That’s such an important component of pronunciation and accent. Uh, we stress the key words. So stress means longer vowels, louder and higher in pitch. So if you’re going to say a sentence “I need to talk to you”. If your language is pretty flat and each word gets equal stress, it might be difficult to understand your sentence, but we’re going to ask ourselves, what is the key word I want to talk to you?
The keyboard is talk. So talk has a really big vowel. It’s “ah” so we’re going to say it like this. “I want to talk to you. I want to talk to you.” So when you open your mouth on the stressed part of the sentence, it makes your accent better. It makes your speech much clearer. Uh, and, uh, it sounds natural.
Uh, but if you stress every word “I want to talk to you”, it’s not going to sound right either. So do Americans… ask yourself, do Americans speak quickly or slowly? Both. They mumble, they speak really quickly on the unstressed parts of the sentence, but the, they emphasize and they slow down on the key words.
So “I want to talk to you”. And then the same thing, ask yourself the same question related to individual words. Usually there’s one vowel inside that word that needs to be stressed. So if we say, um, fantastic, three syllables. So the second syllable is going to be stressed. So we open our mouth really big. Fantastic.
So open your mouth more, prolong the vowels on the stressed parts of the words and the stress words in the sentences. So that’s fantastic. Open your mouth. That’s fantastic. Otherwise, you’re going to…that’s fantastic. If you’re not moving your mouth, your accent is going to be difficult to understand.
Lisa: Listen to the, listen to, uh, the stress, listen to the melody and remember, yes, native speakers do slow down on keywords and I speak quickly with everything else.
Elle: Wonderful. Okay guys, anyone listening who wants to improve the accent pronunciation these are some things you can do as soon as you, as soon as you finish listening.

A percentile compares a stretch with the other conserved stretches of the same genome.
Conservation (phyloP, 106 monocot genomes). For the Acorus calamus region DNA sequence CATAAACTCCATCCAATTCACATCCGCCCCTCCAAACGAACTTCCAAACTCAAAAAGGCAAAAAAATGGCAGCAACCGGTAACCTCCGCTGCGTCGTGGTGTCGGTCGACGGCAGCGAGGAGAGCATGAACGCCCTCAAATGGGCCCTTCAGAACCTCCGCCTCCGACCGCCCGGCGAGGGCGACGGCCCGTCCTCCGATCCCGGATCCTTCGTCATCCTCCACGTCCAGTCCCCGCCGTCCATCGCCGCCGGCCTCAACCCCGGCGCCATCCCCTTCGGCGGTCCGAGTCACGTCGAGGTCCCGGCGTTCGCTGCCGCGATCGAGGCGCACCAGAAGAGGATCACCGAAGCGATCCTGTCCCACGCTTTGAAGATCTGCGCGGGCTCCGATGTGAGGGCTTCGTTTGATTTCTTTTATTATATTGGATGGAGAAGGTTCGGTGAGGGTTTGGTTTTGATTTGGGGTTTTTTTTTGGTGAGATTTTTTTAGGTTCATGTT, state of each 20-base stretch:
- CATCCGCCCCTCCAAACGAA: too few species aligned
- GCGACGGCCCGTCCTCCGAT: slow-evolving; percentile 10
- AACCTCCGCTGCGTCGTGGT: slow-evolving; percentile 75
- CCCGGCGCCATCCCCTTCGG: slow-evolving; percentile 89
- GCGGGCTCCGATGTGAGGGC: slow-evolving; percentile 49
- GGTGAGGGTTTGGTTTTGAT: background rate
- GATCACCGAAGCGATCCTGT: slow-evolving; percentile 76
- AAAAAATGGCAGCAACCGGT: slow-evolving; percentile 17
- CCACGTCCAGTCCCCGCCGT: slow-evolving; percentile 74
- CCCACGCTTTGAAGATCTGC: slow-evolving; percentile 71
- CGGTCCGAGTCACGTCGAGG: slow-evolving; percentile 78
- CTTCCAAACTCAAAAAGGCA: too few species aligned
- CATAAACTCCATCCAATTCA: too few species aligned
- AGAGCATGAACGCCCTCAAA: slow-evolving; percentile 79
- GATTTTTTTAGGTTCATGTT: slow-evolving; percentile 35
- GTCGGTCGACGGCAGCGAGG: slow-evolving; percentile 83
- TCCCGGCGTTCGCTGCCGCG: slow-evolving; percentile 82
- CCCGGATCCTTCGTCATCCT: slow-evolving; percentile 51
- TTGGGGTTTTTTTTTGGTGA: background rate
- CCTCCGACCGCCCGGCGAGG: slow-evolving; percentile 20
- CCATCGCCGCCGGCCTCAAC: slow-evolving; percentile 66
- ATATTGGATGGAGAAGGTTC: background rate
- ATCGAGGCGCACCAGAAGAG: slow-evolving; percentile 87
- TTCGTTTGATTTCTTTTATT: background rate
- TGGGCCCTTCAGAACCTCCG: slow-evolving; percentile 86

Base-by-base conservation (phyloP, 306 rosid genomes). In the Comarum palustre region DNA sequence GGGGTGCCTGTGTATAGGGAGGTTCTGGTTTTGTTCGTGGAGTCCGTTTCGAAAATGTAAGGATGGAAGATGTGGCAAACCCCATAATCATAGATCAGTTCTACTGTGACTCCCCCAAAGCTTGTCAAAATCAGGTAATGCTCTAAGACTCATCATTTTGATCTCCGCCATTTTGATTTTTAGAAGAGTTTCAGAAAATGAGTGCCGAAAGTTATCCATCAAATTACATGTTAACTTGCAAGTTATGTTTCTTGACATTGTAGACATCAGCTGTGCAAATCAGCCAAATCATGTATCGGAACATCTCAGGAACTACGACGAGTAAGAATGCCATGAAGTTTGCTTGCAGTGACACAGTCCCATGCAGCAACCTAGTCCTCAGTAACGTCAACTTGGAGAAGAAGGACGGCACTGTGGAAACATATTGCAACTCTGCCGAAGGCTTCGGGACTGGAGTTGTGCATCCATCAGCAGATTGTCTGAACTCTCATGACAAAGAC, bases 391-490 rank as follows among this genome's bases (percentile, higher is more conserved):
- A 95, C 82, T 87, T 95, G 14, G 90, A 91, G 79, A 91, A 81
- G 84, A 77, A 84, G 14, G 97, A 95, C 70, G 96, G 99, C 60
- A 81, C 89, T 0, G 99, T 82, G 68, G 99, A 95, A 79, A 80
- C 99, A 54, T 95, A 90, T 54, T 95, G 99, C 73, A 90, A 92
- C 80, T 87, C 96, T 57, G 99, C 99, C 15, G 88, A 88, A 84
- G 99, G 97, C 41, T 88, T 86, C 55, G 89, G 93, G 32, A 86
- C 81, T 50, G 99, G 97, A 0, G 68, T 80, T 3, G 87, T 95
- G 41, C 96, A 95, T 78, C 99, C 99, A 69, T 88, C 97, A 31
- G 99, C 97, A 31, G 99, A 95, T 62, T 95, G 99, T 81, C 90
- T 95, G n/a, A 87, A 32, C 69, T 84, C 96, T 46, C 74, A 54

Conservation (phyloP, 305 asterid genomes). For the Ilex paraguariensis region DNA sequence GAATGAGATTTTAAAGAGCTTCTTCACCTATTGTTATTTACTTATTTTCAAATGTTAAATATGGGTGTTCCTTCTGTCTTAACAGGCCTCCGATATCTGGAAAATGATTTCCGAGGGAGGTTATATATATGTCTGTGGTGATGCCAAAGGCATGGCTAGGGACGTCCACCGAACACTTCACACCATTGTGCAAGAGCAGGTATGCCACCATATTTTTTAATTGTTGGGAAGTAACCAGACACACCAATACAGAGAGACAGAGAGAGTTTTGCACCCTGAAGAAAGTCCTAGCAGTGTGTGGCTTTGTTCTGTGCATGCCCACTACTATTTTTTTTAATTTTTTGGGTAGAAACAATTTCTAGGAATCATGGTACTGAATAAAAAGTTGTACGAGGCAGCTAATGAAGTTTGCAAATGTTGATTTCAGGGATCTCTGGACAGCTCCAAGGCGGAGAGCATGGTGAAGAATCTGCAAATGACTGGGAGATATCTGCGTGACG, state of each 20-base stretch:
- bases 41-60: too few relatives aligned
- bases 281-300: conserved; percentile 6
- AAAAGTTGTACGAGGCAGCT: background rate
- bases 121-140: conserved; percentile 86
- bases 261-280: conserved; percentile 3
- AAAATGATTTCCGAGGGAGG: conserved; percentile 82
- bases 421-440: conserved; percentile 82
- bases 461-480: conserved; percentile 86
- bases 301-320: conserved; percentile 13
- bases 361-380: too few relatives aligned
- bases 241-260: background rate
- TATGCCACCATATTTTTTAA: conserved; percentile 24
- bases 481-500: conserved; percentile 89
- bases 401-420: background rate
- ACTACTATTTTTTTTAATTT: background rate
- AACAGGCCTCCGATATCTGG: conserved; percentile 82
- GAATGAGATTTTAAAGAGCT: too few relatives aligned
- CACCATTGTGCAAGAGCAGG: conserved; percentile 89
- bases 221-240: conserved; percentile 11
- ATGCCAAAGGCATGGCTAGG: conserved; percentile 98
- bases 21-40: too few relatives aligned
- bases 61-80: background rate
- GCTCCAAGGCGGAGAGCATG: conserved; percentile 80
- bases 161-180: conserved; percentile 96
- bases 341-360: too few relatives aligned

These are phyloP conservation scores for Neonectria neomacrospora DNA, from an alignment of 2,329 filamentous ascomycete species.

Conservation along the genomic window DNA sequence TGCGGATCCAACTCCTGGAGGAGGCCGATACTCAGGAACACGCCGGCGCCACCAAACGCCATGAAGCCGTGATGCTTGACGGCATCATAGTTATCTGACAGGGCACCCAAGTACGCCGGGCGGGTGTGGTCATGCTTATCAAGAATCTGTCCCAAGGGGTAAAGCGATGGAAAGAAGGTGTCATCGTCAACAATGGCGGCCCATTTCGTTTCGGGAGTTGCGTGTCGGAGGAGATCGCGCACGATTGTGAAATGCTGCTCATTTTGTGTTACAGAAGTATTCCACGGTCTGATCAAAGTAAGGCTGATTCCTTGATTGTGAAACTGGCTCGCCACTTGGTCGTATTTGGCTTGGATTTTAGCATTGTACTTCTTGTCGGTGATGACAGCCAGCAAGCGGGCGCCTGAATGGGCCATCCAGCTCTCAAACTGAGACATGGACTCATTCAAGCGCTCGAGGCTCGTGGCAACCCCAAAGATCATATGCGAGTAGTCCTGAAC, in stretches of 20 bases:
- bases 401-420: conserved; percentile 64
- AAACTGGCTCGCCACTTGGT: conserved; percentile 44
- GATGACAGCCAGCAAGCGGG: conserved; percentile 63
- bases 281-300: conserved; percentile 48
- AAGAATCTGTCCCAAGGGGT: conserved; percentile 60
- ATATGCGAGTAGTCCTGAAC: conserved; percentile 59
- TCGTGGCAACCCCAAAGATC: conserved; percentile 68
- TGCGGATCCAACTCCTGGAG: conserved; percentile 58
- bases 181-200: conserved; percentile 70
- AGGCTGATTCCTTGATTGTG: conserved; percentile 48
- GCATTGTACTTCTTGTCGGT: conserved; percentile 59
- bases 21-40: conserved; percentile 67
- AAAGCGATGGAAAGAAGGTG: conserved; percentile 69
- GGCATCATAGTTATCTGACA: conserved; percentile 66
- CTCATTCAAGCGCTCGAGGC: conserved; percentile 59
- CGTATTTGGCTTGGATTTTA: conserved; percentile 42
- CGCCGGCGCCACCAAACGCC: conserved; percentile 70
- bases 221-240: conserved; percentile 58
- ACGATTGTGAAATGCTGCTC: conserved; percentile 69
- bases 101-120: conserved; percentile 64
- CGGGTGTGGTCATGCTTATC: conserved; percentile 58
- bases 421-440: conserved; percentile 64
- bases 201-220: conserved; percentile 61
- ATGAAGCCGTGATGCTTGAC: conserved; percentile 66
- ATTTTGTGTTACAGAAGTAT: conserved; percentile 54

Thank you, Lisa. Um, so Lisa, you aren’t just an accent reduction specialist, you are also a polyglot. What languages do you speak?
Lisa: Well, I majored in French and German in college. I was absolutely passionate about, uh, studying languages. And then I taught myself Spanish and I’m always learning other things, other languages, trying to, trying to figure out how they work. These days I don’t have so much time to, um, to really devote to mastering any languages. But, um, what of my, one of the things that I really like to do is to learn about how other languages work to to be able to help my students. For example, when I work with Russian students and I work with their pronunciation, there’s a mistake that they tend to make.
That makes me curious, well, wait a minute. How does Russian work? Because everyone’s doing that. So then I do research in Russian pronunciation and that helps me, uh, to better prepare myself and to better explain to them what they’re doing and what they need to do. So that’s something that I’m really fascinated about.
And I’ve done that with Japanese as well. For example, Japanese has like sa se su so, but then they don’t say, see, they say shi, shi, they change that S to an S H when there’s an I that follows. Well, that explains a lot because Japanese people frequently say make Mec-shi-co instead of Mexico. And it’s because they don’t have a C they change everything to shi.
Or instead of saying situation, they say shi-tuation. And that kind of stuff really fascinates me. But, um, I, uh, used to be a French teacher. That’s how I started. Yeah.
I taught French in high school for a short amount of time. And later I got a master’s degree in English and that led to changing my career and teaching English.